So it doesn’t matter much that this is coming on the heels of a popular documentary (WON’T YOU BE MY NEIGHBOR?) that it could never equal – it’s not the same thing at all. They do manage to work in a few re-enactments of famous moments (a couple seconds of his congressional testimony) and remixes of scenes from the documentary (a crowded cafe – and therefore the theater you’re sitting in – goes silent when he asks our protagonist to stop and think about “the people who loved you into being”). But if I remember right the documentary had a part where writer Tom Junod said that writing a profile on Rogers for Esquire changed his attitude toward life, and this is mostly extrapolated from that idea, with Rogers as guest star guru to writer Lloyd Vogel (Matthew Rhys, TITUS). (read the rest of this shit…)

The Mule

Wednesday, January 2nd, 2019

Well, it’s a new year, and I’m keeping my tradition of kicking things off with a Clint Eastwood review. I think Warner Brothers may know about this practice, because they keep releasing his new movies at the end of December. (It’s not for Oscars – I heard they didn’t even screen this one for critics.)

Clint has been directing for almost 50 years. You don’t think of him as a guy who changes with the times, but he’s doing something to stay relevant at least some of the time. Here’s a guy from a couple eras ago still working while we have a cultural movement toward taking stock of our pop culture heroes, in some cases realizing that they were assholes the whole time, or worse. We find out about some horrible shit they’ve gotten away with or they say some shitty thing that makes us reconsider our respect for them.

This accountability is a good thing. Nobody should get away with abusing others just by being a movie star or rich or whatever. Personally I try not to have an itchy trigger finger on the “cancel” button though because I think there needs to be room for context and growth and making amends, if and when possible. But if you start to think some movie star has been a toxic force on the earth maybe it’s harder to enjoy watching them, say, appear in a weirdly titled Chinese propaganda movie starring Mike Tyson. I understand separating the art from the artist, but I can’t always do it. (read the rest of this shit…)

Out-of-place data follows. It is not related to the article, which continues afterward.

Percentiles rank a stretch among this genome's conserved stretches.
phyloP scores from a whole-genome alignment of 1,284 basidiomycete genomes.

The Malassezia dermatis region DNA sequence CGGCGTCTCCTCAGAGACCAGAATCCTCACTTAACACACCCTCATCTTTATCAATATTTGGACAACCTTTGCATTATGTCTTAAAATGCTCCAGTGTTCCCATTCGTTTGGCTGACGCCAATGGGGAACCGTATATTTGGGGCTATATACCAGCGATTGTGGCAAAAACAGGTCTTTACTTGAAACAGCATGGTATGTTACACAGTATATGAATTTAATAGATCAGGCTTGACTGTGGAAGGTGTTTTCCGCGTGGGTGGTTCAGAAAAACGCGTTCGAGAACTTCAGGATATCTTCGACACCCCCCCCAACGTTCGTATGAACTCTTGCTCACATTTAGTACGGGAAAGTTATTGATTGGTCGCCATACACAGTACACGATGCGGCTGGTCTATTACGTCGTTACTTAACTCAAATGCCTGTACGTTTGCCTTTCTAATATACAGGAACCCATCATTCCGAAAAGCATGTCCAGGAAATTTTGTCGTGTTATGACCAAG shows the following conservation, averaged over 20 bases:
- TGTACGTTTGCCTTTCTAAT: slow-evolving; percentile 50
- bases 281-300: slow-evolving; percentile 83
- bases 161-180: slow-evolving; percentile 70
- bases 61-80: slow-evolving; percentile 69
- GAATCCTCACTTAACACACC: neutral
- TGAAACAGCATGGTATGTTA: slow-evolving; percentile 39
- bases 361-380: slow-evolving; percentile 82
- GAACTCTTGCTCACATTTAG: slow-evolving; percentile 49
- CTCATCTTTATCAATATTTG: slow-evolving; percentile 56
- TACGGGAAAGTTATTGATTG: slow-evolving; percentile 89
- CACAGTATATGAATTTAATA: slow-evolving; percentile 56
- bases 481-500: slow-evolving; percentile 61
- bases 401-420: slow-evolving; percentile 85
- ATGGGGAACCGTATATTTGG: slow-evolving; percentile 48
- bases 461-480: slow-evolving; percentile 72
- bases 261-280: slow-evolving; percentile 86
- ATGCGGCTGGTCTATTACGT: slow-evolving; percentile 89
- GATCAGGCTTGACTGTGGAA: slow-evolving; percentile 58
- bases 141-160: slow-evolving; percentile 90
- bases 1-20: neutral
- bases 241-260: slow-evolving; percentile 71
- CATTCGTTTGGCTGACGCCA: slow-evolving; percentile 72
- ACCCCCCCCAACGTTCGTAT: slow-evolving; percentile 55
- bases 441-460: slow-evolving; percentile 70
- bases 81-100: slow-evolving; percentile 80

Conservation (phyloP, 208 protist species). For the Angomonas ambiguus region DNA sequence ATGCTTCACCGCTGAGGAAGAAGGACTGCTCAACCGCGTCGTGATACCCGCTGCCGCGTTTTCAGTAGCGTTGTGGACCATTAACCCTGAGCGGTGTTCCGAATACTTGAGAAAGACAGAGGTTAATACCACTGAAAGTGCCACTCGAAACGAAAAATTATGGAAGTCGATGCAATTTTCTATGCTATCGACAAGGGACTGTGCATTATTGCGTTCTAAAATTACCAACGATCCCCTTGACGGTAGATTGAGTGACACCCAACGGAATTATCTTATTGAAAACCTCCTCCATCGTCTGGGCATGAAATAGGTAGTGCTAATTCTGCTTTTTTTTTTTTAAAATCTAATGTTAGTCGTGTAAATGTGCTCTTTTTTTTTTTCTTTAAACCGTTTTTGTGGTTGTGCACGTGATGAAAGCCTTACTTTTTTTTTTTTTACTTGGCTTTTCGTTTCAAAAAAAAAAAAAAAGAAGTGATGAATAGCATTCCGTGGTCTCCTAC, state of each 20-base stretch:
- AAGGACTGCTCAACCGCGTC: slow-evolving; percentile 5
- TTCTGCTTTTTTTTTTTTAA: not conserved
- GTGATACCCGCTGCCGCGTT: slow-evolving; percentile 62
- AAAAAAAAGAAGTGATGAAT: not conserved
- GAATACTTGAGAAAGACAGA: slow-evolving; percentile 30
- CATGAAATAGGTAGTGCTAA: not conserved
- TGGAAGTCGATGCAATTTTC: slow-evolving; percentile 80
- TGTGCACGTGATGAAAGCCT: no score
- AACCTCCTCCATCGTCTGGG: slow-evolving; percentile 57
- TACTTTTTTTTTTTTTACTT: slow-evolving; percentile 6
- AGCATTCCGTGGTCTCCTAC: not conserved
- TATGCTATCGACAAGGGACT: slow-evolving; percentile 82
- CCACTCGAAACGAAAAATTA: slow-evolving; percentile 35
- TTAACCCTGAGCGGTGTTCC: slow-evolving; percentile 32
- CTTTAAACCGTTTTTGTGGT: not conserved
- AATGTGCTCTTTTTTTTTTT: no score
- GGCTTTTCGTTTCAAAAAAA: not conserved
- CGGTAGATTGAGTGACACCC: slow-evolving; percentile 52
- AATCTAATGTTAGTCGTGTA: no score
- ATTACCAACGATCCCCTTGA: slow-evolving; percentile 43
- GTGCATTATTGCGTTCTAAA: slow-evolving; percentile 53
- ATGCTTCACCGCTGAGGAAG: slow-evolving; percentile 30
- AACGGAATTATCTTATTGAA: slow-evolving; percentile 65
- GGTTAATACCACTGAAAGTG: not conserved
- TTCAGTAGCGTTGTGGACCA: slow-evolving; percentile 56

The Bling Ring (2013) vs. The Bling Ring (2011) (plus Spring Breakers)

Tuesday, July 16th, 2013

tn_blingringIt’s a crazy story, and it really happened pretty much like this: a group of well-off high school kids in the Valley, obsessed with celebrities and their clothes, decided to start robbing them. Using Google to find their addresses, and TMZ and Twitter to find out when they were out of town to host a party or attend an awards show, they’d show up at their mansions, let themselves in, then have the run of the place like it was the mall in DAWN OF THE DEAD. They stole clothes, handbags, jewelry, cash and (they say) cocaine. They chose Paris Hilton as their first victim because they thought she was “dumb” and might leave a door unlocked – sure enough they say they found the key under the welcome mat. Others (Lindsay Lohan, Brian Austin Green, Orlando Bloom, some reality show people I never heard of) left doors or windows unlocked. These kids chose celebrities whose fashion they admired, and they happened to be people with so much shit that they didn’t even notice when it was gone. Not until more experienced criminals got involved and knew to take the most expensive jewelry. (read the rest of this shit…)